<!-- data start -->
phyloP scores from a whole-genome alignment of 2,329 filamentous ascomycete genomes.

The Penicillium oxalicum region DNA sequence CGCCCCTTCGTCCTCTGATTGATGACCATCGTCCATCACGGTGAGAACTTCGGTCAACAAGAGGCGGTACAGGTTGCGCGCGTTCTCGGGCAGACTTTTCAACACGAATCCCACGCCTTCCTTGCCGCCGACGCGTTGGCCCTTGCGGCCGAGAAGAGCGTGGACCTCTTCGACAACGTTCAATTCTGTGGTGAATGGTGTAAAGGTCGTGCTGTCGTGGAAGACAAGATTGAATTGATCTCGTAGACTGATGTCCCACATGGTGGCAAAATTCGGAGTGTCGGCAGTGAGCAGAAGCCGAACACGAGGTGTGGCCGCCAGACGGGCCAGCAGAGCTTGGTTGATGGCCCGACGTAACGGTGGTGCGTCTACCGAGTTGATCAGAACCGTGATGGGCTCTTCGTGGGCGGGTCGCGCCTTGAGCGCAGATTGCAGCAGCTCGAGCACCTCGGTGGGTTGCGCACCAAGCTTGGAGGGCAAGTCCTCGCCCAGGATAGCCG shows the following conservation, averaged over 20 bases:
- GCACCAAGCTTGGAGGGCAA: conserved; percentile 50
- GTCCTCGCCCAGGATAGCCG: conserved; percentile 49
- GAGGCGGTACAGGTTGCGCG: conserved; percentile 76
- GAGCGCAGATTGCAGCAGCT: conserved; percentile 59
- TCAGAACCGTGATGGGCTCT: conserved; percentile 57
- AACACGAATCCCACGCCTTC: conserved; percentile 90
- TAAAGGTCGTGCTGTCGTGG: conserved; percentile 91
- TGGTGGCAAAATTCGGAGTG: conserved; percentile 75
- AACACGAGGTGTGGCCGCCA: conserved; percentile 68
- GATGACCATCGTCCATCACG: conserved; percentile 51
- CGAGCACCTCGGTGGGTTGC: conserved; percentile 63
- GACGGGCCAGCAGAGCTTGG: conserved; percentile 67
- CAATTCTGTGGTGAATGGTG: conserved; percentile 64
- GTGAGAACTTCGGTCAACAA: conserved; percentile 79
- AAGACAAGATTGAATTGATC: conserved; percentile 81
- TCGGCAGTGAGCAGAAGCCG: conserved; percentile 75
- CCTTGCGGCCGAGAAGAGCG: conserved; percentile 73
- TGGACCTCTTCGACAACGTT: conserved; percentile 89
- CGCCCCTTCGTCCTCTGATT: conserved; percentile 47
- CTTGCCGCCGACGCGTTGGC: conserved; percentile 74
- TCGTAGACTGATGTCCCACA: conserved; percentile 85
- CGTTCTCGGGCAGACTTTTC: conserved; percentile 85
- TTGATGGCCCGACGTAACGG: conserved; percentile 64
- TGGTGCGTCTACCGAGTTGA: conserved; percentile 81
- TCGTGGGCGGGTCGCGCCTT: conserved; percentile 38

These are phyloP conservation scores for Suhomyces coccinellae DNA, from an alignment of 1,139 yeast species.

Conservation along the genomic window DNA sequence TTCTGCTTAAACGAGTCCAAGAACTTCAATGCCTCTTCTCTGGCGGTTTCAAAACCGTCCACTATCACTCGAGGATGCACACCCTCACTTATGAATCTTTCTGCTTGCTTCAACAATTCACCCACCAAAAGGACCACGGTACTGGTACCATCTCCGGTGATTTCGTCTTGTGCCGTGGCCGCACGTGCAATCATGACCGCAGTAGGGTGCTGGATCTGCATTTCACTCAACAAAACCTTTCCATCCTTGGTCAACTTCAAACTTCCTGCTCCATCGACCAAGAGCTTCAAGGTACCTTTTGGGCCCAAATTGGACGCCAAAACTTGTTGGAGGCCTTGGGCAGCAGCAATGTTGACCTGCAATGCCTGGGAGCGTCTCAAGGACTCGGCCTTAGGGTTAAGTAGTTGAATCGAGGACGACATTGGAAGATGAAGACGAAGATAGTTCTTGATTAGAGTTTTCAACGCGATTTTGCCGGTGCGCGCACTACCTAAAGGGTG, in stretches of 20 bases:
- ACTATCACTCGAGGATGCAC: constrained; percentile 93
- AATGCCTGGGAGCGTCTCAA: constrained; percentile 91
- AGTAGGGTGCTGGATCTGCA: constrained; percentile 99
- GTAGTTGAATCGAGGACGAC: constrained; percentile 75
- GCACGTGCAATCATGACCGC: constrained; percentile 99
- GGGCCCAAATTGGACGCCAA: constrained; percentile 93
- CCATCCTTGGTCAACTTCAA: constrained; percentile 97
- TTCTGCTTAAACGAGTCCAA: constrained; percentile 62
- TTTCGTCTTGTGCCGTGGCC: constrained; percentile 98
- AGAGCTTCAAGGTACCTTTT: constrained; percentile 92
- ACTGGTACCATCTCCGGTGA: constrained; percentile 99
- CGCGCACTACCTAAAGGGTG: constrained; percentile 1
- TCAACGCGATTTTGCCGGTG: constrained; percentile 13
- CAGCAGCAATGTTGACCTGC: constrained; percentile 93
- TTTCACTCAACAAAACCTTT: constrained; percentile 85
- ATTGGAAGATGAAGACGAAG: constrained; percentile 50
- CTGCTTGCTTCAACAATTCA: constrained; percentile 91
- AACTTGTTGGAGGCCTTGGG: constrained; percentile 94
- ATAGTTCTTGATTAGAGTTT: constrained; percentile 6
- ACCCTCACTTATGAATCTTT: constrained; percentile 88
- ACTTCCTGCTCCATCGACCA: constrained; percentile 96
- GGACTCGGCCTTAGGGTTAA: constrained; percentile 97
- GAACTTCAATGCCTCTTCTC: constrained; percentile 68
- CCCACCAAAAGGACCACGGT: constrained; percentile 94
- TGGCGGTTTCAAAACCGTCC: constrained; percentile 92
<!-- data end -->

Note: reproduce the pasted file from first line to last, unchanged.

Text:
phyloP scores from a whole-genome alignment of 2,329 filamentous ascomycete genomes.

The Penicillium oxalicum region DNA sequence CGCCCCTTCGTCCTCTGATTGATGACCATCGTCCATCACGGTGAGAACTTCGGTCAACAAGAGGCGGTACAGGTTGCGCGCGTTCTCGGGCAGACTTTTCAACACGAATCCCACGCCTTCCTTGCCGCCGACGCGTTGGCCCTTGCGGCCGAGAAGAGCGTGGACCTCTTCGACAACGTTCAATTCTGTGGTGAATGGTGTAAAGGTCGTGCTGTCGTGGAAGACAAGATTGAATTGATCTCGTAGACTGATGTCCCACATGGTGGCAAAATTCGGAGTGTCGGCAGTGAGCAGAAGCCGAACACGAGGTGTGGCCGCCAGACGGGCCAGCAGAGCTTGGTTGATGGCCCGACGTAACGGTGGTGCGTCTACCGAGTTGATCAGAACCGTGATGGGCTCTTCGTGGGCGGGTCGCGCCTTGAGCGCAGATTGCAGCAGCTCGAGCACCTCGGTGGGTTGCGCACCAAGCTTGGAGGGCAAGTCCTCGCCCAGGATAGCCG shows the following conservation, averaged over 20 bases:
- GCACCAAGCTTGGAGGGCAA: conserved; percentile 50
- GTCCTCGCCCAGGATAGCCG: conserved; percentile 49
- GAGGCGGTACAGGTTGCGCG: conserved; percentile 76
- GAGCGCAGATTGCAGCAGCT: conserved; percentile 59
- TCAGAACCGTGATGGGCTCT: conserved; percentile 57
- AACACGAATCCCACGCCTTC: conserved; percentile 90
- TAAAGGTCGTGCTGTCGTGG: conserved; percentile 91
- TGGTGGCAAAATTCGGAGTG: conserved; percentile 75
- AACACGAGGTGTGGCCGCCA: conserved; percentile 68
- GATGACCATCGTCCATCACG: conserved; percentile 51
- CGAGCACCTCGGTGGGTTGC: conserved; percentile 63
- GACGGGCCAGCAGAGCTTGG: conserved; percentile 67
- CAATTCTGTGGTGAATGGTG: conserved; percentile 64
- GTGAGAACTTCGGTCAACAA: conserved; percentile 79
- AAGACAAGATTGAATTGATC: conserved; percentile 81
- TCGGCAGTGAGCAGAAGCCG: conserved; percentile 75
- CCTTGCGGCCGAGAAGAGCG: conserved; percentile 73
- TGGACCTCTTCGACAACGTT: conserved; percentile 89
- CGCCCCTTCGTCCTCTGATT: conserved; percentile 47
- CTTGCCGCCGACGCGTTGGC: conserved; percentile 74
- TCGTAGACTGATGTCCCACA: conserved; percentile 85
- CGTTCTCGGGCAGACTTTTC: conserved; percentile 85
- TTGATGGCCCGACGTAACGG: conserved; percentile 64
- TGGTGCGTCTACCGAGTTGA: conserved; percentile 81
- TCGTGGGCGGGTCGCGCCTT: conserved; percentile 38

These are phyloP conservation scores for Suhomyces coccinellae DNA, from an alignment of 1,139 yeast species.

Conservation along the genomic window DNA sequence TTCTGCTTAAACGAGTCCAAGAACTTCAATGCCTCTTCTCTGGCGGTTTCAAAACCGTCCACTATCACTCGAGGATGCACACCCTCACTTATGAATCTTTCTGCTTGCTTCAACAATTCACCCACCAAAAGGACCACGGTACTGGTACCATCTCCGGTGATTTCGTCTTGTGCCGTGGCCGCACGTGCAATCATGACCGCAGTAGGGTGCTGGATCTGCATTTCACTCAACAAAACCTTTCCATCCTTGGTCAACTTCAAACTTCCTGCTCCATCGACCAAGAGCTTCAAGGTACCTTTTGGGCCCAAATTGGACGCCAAAACTTGTTGGAGGCCTTGGGCAGCAGCAATGTTGACCTGCAATGCCTGGGAGCGTCTCAAGGACTCGGCCTTAGGGTTAAGTAGTTGAATCGAGGACGACATTGGAAGATGAAGACGAAGATAGTTCTTGATTAGAGTTTTCAACGCGATTTTGCCGGTGCGCGCACTACCTAAAGGGTG, in stretches of 20 bases:
- ACTATCACTCGAGGATGCAC: constrained; percentile 93
- AATGCCTGGGAGCGTCTCAA: constrained; percentile 91
- AGTAGGGTGCTGGATCTGCA: constrained; percentile 99
- GTAGTTGAATCGAGGACGAC: constrained; percentile 75
- GCACGTGCAATCATGACCGC: constrained; percentile 99
- GGGCCCAAATTGGACGCCAA: constrained; percentile 93
- CCATCCTTGGTCAACTTCAA: constrained; percentile 97
- TTCTGCTTAAACGAGTCCAA: constrained; percentile 62
- TTTCGTCTTGTGCCGTGGCC: constrained; percentile 98
- AGAGCTTCAAGGTACCTTTT: constrained; percentile 92
- ACTGGTACCATCTCCGGTGA: constrained; percentile 99
- CGCGCACTACCTAAAGGGTG: constrained; percentile 1
- TCAACGCGATTTTGCCGGTG: constrained; percentile 13
- CAGCAGCAATGTTGACCTGC: constrained; percentile 93
- TTTCACTCAACAAAACCTTT: constrained; percentile 85
- ATTGGAAGATGAAGACGAAG: constrained; percentile 50
- CTGCTTGCTTCAACAATTCA: constrained; percentile 91
- AACTTGTTGGAGGCCTTGGG: constrained; percentile 94
- ATAGTTCTTGATTAGAGTTT: constrained; percentile 6
- ACCCTCACTTATGAATCTTT: constrained; percentile 88
- ACTTCCTGCTCCATCGACCA: constrained; percentile 96
- GGACTCGGCCTTAGGGTTAA: constrained; percentile 97
- GAACTTCAATGCCTCTTCTC: constrained; percentile 68
- CCCACCAAAAGGACCACGGT: constrained; percentile 94
- TGGCGGTTTCAAAACCGTCC: constrained; percentile 92